We decided to continue our high life and headed to the Top of the Rock to get the best views of lower Manhattan and Central Park.  The ear-popping ascent to the top of the Rockefeller Center is even more numbing when you look up at the vertical tunnel through the glass roof as the lift ascends through 67 floors in just 43 seconds.

The vista from the observation deck, which was first opened to the public in 1933 and designed in art deco style to look like the deck of a grand ocean liner, was spectacular.

We then discovered another great way to see much of New York.

The Circle Line boat that sails twice daily from pier 83 on the Hudson River on a semicircle cruise around Manhattan provides a fascinating introduction to the city and  its landmarks, including the Statue of Liberty, Ellis Island and Brooklyn Bridge.

If you have a chance, join the city’s official guided tours. One of the best must be the free one-and-a-half-hour Friday lunchtime tour of Grand Central Station with Justin Ferate, whose fame is such that New York Magazine has named him as one of the city’s 50 Essential Secrets.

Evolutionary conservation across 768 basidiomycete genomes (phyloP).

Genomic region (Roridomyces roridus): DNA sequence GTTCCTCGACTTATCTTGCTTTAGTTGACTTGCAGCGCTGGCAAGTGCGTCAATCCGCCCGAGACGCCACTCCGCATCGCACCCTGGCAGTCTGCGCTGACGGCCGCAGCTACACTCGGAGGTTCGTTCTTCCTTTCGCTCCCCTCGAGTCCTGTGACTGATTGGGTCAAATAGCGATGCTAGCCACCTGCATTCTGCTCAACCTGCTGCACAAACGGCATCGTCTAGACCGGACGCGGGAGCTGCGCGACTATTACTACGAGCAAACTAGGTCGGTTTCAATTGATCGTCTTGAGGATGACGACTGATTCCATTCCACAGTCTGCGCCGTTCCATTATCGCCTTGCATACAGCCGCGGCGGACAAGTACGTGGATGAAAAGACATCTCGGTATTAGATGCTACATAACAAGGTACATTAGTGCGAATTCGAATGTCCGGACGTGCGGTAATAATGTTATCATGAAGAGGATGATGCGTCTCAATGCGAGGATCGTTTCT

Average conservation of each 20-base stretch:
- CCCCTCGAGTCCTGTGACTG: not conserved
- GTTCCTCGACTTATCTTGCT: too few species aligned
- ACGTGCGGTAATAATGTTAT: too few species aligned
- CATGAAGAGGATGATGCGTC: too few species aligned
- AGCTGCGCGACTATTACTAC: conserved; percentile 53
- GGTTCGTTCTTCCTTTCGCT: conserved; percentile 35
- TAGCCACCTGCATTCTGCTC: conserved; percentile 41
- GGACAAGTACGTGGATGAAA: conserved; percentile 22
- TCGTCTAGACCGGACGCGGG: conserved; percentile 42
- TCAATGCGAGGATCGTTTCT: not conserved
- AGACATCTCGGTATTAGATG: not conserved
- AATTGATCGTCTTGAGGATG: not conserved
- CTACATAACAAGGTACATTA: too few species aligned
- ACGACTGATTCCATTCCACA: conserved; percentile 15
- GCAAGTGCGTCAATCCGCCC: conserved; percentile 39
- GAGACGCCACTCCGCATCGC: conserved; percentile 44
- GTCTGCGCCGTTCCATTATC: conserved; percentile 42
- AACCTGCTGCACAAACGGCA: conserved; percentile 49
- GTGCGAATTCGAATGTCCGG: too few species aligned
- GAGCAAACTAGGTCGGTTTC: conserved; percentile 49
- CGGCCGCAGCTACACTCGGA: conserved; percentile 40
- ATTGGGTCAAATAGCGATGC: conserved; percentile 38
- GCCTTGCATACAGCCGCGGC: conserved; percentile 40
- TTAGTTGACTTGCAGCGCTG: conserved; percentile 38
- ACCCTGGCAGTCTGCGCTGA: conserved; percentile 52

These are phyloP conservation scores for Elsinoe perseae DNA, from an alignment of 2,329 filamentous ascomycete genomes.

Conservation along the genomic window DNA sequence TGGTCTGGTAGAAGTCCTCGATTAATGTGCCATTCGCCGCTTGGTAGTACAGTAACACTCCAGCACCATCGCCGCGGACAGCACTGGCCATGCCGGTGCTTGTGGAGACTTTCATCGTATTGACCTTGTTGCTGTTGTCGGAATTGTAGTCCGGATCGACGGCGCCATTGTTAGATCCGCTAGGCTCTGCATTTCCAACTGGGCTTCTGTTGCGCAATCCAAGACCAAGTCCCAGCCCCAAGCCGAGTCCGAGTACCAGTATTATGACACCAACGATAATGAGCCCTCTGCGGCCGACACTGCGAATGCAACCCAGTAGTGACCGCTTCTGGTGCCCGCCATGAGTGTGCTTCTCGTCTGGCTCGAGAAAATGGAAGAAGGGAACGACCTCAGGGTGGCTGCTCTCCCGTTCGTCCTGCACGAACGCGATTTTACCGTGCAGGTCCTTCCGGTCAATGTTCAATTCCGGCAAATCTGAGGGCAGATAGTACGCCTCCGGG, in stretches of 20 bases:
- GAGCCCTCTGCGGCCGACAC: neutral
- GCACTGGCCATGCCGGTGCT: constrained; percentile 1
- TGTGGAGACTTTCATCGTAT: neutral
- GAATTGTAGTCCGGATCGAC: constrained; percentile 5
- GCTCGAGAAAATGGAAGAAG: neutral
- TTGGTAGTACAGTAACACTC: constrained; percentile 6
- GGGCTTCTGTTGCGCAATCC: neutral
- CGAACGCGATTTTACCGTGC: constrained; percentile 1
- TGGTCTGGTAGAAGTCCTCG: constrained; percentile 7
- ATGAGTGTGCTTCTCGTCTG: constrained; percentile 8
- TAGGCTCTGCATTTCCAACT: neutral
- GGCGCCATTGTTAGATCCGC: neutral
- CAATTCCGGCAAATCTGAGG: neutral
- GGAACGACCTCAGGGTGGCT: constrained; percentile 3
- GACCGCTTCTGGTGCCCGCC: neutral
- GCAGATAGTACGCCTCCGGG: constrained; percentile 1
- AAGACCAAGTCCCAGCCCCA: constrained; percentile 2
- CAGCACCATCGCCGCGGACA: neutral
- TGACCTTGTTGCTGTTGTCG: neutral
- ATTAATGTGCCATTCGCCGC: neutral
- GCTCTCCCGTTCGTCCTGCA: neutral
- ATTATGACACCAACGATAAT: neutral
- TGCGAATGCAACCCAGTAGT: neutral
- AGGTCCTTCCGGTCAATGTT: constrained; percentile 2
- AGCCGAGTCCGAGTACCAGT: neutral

Justin takes you to the most interesting locations in this marble palace, like the “whispering gallery” where a whisper becomes a shout. Test this for yourself having a friend whisper to you from the opposite end of the large arched entryway. You may be surprised at what you hear!

The basement of Grand Central is full of independent restaurants and cafes where you can enjoy an inexpensive lunch, but we retreated to one of New York’s most select cocktail bars located off the west balcony.

The Campbell Apartment was formerly the office of 1920s railroad tycoon John W Campbell, who designed it in the style of a galleried 13th century Florentine great hall.

It is renowned for its cocktails from the 20s and 30s, like Prohibition Punch, a drink that was designed to mask the taste of alcohol. It may have cost $15, but it was worth every drop.

The sophisticated ambience is maintained with a smart dress code and a waiting list for a table, so it’s the ideal place for wearing those new clothes you just bought and enjoying one final taste of the high life before heading back to England.


Aer Lingus flies from Birmingham to New York (JFK) via Dublin daily from Monday to Saturday. The airline is offering a lead-in fare of £229 (one way) including taxes and charges for travel between November 1, 2011 and March 31, 2012. For more fare information, visit www.aerlingus.com


If you are planning to visit all or most of the main attractions, it’s worth paying $79 (£49) for a New York CityPASS. It provides a saving of 50 per cent on regular admission rates and is valid for nine consecutive days. The attractions include the Empire State Building, American Museum of Natural History, The Museum of Modern Art (MoMA), The Metropolitan Museum of Art, either the Guggenheim Museum or Top of the Rock, and either the Statue of Liberty and Ellis Island or a Circle Line Cruise. For more details, visit citypass.com